Of course if the noble Lord who is to reply for the Government tells us this is a matter of national security, and also gives us the reasons why it is necessary for national security that the bells should be silent, I have nothing more to say. We are ready for our bells to be silenced if silence is really going to help the national cause; but I hope the noble Lord will give us some reasons why and how this ringing of the bells if the enemy should come from the air is to help. From the Regulations which have been published I understand that the bells are only to be rung if some twenty of the enemy land. Then the bells are only to be rung in the parish in which they have actually landed. I ask your Lordships to consider this in the light of cold reason. Out of the 12,000 or 13,000 parishes, about 4,000 are town parishes. How is this going to help in the towns? In a town it is not always easy to know the ecclesiastical boundaries where there are a number of different parishes. When I went to South London I soon found that the people of the parish rarely knew where their parish church was, and at the risk possibly of some misunderstanding I had for a time always to ask for the nearest public-house. It is difficult to know which church belongs to which parish.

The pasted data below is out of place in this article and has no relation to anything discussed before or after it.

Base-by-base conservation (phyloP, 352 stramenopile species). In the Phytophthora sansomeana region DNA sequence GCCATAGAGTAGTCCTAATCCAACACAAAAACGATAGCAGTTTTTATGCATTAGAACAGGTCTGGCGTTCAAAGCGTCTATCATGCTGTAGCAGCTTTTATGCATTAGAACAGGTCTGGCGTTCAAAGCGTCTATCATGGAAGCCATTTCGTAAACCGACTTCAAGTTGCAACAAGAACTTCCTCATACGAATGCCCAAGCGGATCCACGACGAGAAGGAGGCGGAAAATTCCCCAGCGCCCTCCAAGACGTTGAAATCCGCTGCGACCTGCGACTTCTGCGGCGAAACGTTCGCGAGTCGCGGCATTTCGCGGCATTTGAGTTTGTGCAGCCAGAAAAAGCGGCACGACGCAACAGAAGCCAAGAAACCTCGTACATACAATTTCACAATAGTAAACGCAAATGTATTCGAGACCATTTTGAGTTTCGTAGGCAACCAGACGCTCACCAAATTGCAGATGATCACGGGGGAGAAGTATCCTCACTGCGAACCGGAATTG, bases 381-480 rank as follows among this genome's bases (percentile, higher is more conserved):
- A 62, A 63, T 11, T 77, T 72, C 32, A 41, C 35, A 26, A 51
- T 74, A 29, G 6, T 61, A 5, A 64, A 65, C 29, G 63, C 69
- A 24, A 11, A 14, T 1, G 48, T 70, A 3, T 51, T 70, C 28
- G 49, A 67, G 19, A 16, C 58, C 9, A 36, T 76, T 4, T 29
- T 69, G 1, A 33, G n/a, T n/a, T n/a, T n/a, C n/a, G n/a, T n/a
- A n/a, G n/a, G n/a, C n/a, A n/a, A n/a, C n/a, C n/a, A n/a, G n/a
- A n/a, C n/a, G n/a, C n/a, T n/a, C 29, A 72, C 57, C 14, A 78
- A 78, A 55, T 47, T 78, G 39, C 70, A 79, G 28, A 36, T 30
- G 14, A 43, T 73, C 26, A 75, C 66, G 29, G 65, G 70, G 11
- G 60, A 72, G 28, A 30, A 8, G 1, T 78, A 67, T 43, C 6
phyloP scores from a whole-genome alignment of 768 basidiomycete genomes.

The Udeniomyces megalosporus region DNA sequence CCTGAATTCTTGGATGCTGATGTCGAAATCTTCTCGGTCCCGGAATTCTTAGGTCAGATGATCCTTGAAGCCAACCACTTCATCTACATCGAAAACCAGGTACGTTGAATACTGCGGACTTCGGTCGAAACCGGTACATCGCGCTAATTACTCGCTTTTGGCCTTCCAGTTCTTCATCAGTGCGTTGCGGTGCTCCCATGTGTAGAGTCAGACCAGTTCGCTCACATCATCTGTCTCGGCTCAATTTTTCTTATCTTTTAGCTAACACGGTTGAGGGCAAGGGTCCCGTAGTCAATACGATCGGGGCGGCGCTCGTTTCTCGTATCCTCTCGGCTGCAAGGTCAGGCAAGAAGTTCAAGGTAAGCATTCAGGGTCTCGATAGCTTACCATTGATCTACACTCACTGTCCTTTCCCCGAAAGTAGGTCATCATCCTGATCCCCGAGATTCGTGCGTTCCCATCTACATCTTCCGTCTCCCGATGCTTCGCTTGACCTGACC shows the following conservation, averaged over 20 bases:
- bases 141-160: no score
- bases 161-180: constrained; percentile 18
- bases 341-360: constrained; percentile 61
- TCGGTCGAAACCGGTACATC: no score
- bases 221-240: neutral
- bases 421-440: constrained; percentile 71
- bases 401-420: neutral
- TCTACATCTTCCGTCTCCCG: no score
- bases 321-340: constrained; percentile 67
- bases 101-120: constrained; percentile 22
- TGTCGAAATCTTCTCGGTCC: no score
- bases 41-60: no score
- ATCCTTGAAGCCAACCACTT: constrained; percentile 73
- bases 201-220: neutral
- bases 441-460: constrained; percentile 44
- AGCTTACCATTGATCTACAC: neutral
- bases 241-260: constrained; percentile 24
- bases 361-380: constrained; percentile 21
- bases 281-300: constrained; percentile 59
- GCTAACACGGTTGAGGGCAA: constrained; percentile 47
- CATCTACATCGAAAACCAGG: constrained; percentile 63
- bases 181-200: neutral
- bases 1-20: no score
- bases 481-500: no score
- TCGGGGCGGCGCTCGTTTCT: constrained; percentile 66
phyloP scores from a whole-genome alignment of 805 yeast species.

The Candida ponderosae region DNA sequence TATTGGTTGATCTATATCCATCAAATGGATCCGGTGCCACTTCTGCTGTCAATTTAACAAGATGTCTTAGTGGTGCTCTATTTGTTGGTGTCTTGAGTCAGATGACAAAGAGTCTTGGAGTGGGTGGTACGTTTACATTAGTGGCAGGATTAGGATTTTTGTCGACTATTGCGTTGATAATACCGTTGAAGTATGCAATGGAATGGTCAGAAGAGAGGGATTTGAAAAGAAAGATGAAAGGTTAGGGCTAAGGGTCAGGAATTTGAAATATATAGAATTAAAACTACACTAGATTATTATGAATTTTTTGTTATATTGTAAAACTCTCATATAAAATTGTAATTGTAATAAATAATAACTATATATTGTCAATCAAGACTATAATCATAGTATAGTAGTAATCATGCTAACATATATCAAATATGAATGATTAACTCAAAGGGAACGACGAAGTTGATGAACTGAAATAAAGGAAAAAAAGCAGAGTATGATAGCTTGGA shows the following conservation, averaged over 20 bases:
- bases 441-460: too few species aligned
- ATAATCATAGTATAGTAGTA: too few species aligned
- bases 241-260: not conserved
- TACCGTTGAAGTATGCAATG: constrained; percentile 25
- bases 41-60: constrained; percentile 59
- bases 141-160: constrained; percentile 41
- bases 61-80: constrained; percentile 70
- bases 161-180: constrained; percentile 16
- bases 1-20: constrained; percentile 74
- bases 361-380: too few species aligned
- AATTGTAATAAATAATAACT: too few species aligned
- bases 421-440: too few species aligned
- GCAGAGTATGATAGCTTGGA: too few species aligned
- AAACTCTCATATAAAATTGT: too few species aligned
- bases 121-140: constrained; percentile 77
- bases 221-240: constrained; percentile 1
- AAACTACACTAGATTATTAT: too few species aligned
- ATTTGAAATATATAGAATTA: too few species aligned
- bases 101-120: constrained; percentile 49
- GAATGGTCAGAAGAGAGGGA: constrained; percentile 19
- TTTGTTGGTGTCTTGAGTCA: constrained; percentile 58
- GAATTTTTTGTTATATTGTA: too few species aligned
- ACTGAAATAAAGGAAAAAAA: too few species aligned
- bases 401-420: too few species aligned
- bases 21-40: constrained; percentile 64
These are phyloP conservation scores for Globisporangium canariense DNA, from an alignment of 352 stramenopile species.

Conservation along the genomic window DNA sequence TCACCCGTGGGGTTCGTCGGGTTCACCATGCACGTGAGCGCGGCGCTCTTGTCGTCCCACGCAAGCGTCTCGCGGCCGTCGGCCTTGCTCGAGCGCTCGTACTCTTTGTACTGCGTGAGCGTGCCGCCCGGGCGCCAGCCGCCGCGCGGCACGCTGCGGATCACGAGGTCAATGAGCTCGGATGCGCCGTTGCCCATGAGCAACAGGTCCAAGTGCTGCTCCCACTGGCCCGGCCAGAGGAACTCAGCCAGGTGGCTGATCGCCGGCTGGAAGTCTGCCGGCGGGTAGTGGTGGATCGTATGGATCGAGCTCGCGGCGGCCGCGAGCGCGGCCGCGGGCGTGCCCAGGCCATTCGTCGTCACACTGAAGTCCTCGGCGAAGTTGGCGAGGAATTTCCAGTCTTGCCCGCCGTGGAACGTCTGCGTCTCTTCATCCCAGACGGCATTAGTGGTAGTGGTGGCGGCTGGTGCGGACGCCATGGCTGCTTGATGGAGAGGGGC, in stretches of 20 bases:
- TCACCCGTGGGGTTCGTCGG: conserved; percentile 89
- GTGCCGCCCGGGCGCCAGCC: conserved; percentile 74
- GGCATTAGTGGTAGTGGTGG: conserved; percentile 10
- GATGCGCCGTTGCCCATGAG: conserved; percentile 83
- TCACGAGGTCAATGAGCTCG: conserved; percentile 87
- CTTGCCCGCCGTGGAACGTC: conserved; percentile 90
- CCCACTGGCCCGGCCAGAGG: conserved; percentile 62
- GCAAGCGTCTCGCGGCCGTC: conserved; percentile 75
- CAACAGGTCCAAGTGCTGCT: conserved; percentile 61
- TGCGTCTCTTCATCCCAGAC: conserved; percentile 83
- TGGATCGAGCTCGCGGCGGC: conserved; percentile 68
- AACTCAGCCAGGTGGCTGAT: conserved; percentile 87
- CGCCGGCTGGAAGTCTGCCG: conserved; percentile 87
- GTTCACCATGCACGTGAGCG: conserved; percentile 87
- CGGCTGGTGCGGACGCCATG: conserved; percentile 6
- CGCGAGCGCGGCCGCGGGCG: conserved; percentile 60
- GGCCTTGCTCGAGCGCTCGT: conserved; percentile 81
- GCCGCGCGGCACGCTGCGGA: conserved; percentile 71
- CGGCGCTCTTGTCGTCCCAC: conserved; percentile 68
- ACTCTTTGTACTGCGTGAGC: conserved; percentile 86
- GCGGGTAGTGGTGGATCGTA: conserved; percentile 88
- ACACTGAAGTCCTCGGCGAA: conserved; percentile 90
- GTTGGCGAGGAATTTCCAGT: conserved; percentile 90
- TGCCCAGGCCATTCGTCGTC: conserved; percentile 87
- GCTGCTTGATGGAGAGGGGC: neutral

Suppose in London or in any large centre of population some Germans came down from the air. What would happen? First of all the air raid warden—I am not quite certain who is the responsible person—or the policeman would have to be certain of the exact number. Secondly, he would have to consult a map of the parish, and then he would have to hurry to the parish church and risk his life, if he is not a bellringer, by ringing the bells. Even suppose the bells were rung, what help would that give? Suppose Germans had descended on the roof of South Africa House, what help would it be to us at Westminster or Lambeth if the bells of the parish church were rung? Or if the Germans landed in the back gardens of some street in the East End of London, what help would it give if the bells of St. Matthew’s were rung? It may, perhaps, be retorted that I am giving a caricature of all this; that it was never intended that these bells should be rung in towns as a warning but should only be rung in the country. Very well then, why ban the ringing of the bells of the town churches? Let the bells of those churches which are in the towns be rung.